Answering the Root Questions
Now, I could tell you all about the arcane facts that potatoes are tuberous herbaceous perennials and that they are a member of the genus solanum, or “nightshade,” hence the early belief they were poisonous. I could go on to mention that they are native to southern Peru, where they were domesticated somewhere between 7,000 and 10,000 years ago. And how the Spanish introduced them to Europe in the late 16th century. And how they became an essential part of the Western diet, especially in places like Ireland where a fungus-like blight destroyed much of the crop in 1845 leading to the Great Famine. But what you really want to know is what the difference is in all the varieties you see in the supermarket and which spud is best for mashed potatoes or French fries or beef stew, right? So I'll tell you.
There are nearly 4,000 varieties of potato. Of course, you only find a fraction of that number in the produce department, but the difference can still be confusing. So, why so many potatoes?
Generally speaking, for culinary purposes there are two basic types of potato; starchy and waxy. There's a kind of subcategory that's somewhere in the middle, but we'll get there in a minute. Starchy potatoes have more starch (20% - 22%) than waxy varieties (16% - 18%.) As a result, they are usually drier and flakier than their less starchy cousins. This makes them a better choice for baking, mashing, and for use as French fries. They're also okay for boiling, but they don't hold their shape very well in long-cooking applications, so they're not a good choice for soups, stews, casseroles, and such. Waxy potatoes, often sold as “boiling” potatoes, are more dense and tend to hold their shape better, making them a more appropriate choice for boiling and roasting and for use in soups and stews. That somewhat nebulous middle category is populated by a few varieties that are both starchy and waxy, allowing them to serve as more or less all-purpose potatoes.
Beware of green potatoes. You'll often find potatoes in the grocery store that have been exposed to light. Potatoes really need to be stored in the dark, but obviously supermarkets can't very well build little dark rooms for them and give you flashlights to go in and make your selection. So they just kind of lay them out there on big tables under bright fluorescent lights and the poor little buggers essentially get sunburned. Same thing happens if you don't properly store them at home. So what's the big deal about a little greenishness? Solanine. Solanine is a glycoalkaloid poison found in members of the nightshade family. Potatoes produce it naturally as a defense against critters. See, as delicious as we think they are, they don't really want to be eaten, so they figure to take you down with them. The green coloring itself is just harmless chlorophyll, but its presence is an indicator of an increased toxicity that can cause nasty gastrointestinal issues. In sufficient quantities, solanine can even be fatal. To that extent, the old time Europeans who thought potatoes would kill you were right. But fear not, spud lovers. You'd have to consume an awful lot of green skin to get sick. And all you have to do to be on the safe side is peel away the green parts. What's under them is fine.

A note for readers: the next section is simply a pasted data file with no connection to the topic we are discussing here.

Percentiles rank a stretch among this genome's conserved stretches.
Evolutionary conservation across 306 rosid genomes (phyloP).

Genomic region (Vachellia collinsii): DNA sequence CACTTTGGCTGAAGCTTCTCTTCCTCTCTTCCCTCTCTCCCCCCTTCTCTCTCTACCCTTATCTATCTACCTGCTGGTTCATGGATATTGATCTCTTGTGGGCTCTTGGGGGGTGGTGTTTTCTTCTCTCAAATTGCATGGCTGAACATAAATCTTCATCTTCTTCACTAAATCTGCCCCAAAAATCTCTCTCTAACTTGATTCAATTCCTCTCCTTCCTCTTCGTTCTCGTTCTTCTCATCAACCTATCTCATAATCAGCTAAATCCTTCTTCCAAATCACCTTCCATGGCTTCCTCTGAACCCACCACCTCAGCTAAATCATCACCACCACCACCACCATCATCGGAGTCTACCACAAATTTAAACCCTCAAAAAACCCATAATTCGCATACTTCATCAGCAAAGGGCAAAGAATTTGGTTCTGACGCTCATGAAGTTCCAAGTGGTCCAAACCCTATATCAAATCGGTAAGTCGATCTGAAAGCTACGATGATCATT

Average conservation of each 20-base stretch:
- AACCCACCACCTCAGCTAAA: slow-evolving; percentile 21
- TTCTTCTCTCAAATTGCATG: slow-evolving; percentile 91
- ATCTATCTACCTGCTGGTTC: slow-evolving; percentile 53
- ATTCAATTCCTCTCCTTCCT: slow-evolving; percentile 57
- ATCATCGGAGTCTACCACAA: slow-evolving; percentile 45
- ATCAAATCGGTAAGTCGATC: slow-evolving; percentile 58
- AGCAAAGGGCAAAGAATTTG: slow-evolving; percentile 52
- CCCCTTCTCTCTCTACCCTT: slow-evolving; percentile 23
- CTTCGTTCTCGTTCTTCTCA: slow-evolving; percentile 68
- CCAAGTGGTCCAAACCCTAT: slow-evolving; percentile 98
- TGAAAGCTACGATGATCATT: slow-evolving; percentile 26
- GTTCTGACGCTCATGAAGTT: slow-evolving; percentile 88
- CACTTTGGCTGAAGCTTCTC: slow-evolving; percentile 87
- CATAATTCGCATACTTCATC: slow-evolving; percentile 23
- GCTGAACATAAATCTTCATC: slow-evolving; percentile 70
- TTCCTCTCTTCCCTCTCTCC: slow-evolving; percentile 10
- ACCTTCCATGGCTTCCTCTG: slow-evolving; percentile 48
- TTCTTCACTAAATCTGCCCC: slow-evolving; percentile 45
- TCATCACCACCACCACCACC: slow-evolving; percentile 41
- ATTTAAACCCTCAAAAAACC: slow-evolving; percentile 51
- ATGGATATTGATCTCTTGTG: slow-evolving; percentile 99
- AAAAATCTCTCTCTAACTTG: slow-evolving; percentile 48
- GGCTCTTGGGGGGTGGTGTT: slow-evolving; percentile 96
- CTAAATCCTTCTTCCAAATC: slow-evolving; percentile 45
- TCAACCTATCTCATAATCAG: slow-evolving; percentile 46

The same thing is true of “eyes,” the little whitish-greenish sprouts you sometimes find sticking out of your potatoes after they've been in the pantry awhile. When potatoes begin to sprout “eyes,” it means the starches in them are being converted to sugars, a sign that the nutrients are beginning to leech out and the quality to deteriorate. Besides being mildly toxic, “eyes” are bitter as all get out, so just get them out. The only time you really need to toss a potato is if the skin has gotten loose and wrinkly or if the potato itself is really soft and squishy. Such tubers have gone 'round the bend and should not be eaten.